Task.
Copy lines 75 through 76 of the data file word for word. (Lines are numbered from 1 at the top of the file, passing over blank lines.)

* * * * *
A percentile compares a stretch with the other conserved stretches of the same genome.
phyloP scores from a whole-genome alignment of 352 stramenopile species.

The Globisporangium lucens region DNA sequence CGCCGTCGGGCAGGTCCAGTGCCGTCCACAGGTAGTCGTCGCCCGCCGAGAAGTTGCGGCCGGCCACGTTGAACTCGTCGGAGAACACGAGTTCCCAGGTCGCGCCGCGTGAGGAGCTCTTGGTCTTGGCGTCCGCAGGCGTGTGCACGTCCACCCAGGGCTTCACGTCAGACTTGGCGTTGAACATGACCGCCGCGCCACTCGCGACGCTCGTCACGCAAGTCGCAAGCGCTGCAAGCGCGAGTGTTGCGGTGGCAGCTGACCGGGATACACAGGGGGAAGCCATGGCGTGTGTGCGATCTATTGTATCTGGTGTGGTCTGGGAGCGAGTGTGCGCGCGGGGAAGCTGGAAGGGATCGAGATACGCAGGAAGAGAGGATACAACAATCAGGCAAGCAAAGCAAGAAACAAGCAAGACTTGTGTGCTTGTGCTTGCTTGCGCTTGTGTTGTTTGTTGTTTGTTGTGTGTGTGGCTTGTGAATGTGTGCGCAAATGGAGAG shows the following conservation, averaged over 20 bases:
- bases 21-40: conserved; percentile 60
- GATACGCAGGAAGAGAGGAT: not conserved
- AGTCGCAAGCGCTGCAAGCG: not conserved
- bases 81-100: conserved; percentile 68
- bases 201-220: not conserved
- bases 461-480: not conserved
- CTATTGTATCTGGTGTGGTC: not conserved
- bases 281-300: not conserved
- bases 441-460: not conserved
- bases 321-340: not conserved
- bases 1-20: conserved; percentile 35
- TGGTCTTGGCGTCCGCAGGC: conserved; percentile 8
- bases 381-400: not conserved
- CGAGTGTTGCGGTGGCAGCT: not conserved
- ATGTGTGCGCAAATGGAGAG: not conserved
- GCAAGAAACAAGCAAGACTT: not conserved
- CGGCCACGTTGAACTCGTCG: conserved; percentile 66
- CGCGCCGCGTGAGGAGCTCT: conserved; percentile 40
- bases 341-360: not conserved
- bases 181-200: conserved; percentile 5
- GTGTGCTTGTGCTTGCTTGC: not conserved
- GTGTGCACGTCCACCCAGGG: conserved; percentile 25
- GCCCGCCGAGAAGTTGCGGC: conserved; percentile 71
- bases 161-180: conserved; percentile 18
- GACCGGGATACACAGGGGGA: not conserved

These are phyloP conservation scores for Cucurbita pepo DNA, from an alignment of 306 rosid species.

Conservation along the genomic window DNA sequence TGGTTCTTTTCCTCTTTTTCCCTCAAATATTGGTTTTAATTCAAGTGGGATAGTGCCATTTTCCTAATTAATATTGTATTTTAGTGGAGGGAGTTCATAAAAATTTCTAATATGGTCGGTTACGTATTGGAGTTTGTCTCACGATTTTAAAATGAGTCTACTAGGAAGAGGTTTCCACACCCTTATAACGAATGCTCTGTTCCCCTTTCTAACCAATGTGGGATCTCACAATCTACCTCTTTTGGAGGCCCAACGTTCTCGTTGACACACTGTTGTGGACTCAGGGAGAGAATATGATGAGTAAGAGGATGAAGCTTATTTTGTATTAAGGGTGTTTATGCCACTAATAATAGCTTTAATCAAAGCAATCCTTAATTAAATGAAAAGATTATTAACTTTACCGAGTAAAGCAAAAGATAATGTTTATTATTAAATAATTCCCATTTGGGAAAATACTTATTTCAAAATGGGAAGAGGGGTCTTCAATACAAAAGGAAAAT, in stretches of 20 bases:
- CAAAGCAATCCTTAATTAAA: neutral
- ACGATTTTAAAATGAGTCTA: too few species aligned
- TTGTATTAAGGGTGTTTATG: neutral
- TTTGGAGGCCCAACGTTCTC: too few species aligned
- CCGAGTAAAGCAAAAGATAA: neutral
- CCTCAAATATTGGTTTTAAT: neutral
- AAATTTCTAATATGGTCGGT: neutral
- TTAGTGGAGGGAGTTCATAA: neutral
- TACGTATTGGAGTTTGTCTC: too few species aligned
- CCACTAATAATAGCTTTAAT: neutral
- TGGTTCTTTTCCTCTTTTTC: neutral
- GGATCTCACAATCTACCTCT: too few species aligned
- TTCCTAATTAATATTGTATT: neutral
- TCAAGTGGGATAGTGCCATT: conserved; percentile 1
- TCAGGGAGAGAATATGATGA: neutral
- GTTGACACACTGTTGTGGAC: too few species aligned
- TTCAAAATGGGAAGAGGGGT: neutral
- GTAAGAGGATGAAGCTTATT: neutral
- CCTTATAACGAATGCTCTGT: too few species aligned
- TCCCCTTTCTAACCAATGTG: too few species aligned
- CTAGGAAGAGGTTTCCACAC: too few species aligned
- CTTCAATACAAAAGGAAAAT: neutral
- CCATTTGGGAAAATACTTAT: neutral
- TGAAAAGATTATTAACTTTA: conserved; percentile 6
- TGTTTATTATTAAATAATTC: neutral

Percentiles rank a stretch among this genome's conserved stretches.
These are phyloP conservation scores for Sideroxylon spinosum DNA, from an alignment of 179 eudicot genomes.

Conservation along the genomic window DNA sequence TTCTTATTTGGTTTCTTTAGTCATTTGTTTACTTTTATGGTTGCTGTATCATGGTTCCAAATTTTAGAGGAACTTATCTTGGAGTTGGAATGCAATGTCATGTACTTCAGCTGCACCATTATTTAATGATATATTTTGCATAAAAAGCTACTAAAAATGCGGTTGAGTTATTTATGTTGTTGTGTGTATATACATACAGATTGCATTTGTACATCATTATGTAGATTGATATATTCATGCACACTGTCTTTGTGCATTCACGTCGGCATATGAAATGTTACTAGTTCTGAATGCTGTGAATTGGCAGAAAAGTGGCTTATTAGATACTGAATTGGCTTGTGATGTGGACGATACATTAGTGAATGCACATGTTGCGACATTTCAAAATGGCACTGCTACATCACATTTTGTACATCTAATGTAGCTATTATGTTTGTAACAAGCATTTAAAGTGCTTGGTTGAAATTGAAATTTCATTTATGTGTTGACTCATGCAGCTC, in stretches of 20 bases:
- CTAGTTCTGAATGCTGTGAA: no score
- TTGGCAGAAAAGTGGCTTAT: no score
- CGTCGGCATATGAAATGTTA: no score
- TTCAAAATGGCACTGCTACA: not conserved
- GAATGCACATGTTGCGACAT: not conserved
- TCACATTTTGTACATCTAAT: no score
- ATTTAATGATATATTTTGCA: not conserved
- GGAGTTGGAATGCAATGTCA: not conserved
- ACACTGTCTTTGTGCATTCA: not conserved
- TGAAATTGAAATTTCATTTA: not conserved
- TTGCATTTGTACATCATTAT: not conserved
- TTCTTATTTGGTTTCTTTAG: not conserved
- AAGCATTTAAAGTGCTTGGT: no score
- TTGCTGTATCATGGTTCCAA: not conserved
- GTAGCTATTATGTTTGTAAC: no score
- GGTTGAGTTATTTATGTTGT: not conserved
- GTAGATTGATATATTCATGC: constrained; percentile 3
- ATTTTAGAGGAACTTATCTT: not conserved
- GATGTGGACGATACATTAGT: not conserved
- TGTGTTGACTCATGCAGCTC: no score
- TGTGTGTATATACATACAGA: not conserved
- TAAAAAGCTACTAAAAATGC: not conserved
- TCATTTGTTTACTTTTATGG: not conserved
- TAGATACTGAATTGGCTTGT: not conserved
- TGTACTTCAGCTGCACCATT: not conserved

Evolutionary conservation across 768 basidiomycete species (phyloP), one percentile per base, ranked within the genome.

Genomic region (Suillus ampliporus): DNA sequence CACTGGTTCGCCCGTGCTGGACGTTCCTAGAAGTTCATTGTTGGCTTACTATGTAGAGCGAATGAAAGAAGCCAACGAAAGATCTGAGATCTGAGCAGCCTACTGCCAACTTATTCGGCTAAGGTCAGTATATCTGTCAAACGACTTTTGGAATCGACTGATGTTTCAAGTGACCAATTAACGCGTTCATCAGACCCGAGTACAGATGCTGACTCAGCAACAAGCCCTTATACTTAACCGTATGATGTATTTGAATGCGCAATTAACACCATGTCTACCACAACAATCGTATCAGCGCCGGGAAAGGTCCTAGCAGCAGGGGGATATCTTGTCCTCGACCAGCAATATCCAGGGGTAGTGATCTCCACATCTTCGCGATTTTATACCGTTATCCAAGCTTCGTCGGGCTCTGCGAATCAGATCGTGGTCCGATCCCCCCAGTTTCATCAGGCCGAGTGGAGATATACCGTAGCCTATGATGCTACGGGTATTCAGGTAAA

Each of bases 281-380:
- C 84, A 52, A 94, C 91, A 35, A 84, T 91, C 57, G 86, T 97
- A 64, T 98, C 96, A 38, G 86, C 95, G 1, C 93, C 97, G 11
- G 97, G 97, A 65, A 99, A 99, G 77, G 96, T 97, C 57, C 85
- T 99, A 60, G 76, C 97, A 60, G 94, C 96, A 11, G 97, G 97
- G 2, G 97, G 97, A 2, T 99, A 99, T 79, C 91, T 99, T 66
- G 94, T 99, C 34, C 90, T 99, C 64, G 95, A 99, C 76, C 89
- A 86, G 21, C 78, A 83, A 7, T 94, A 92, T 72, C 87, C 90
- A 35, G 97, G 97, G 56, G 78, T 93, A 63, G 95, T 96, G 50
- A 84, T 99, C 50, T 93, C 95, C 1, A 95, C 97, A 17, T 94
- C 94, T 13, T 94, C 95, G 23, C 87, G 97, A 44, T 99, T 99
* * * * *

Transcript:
- GTAGATTGATATATTCATGC: constrained; percentile 3
- ATTTTAGAGGAACTTATCTT: not conserved